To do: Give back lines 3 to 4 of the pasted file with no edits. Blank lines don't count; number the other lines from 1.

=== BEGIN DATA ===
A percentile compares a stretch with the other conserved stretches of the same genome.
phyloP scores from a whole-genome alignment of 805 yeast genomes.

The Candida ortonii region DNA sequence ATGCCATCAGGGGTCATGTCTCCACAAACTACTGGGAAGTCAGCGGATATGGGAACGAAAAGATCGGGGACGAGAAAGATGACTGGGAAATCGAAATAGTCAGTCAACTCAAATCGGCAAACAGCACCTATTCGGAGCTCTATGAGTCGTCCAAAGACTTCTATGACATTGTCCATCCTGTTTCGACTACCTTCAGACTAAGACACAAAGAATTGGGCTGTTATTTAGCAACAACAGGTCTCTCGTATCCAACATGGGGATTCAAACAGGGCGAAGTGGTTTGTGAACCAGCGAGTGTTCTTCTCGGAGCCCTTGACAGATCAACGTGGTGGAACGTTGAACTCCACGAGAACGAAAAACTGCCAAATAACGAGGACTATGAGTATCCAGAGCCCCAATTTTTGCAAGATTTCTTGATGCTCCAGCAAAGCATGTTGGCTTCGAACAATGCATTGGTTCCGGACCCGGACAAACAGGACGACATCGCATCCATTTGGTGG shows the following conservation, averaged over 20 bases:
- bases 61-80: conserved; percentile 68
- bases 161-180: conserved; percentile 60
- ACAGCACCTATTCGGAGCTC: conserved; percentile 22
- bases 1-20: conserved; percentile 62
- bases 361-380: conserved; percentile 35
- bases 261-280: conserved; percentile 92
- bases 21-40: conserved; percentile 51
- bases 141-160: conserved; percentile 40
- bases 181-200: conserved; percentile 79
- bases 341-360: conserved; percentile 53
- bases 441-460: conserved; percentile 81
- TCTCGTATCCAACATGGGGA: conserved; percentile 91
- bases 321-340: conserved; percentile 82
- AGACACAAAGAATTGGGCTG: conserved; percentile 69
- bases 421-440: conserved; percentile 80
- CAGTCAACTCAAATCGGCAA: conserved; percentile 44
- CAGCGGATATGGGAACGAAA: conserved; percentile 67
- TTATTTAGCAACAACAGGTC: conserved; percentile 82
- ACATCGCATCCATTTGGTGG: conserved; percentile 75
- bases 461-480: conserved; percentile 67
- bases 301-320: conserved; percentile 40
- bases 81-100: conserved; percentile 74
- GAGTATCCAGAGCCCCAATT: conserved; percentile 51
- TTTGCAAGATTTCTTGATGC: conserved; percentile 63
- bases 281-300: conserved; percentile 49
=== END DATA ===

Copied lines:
The Candida ortonii region DNA sequence ATGCCATCAGGGGTCATGTCTCCACAAACTACTGGGAAGTCAGCGGATATGGGAACGAAAAGATCGGGGACGAGAAAGATGACTGGGAAATCGAAATAGTCAGTCAACTCAAATCGGCAAACAGCACCTATTCGGAGCTCTATGAGTCGTCCAAAGACTTCTATGACATTGTCCATCCTGTTTCGACTACCTTCAGACTAAGACACAAAGAATTGGGCTGTTATTTAGCAACAACAGGTCTCTCGTATCCAACATGGGGATTCAAACAGGGCGAAGTGGTTTGTGAACCAGCGAGTGTTCTTCTCGGAGCCCTTGACAGATCAACGTGGTGGAACGTTGAACTCCACGAGAACGAAAAACTGCCAAATAACGAGGACTATGAGTATCCAGAGCCCCAATTTTTGCAAGATTTCTTGATGCTCCAGCAAAGCATGTTGGCTTCGAACAATGCATTGGTTCCGGACCCGGACAAACAGGACGACATCGCATCCATTTGGTGG shows the following conservation, averaged over 20 bases:
- bases 61-80: conserved; percentile 68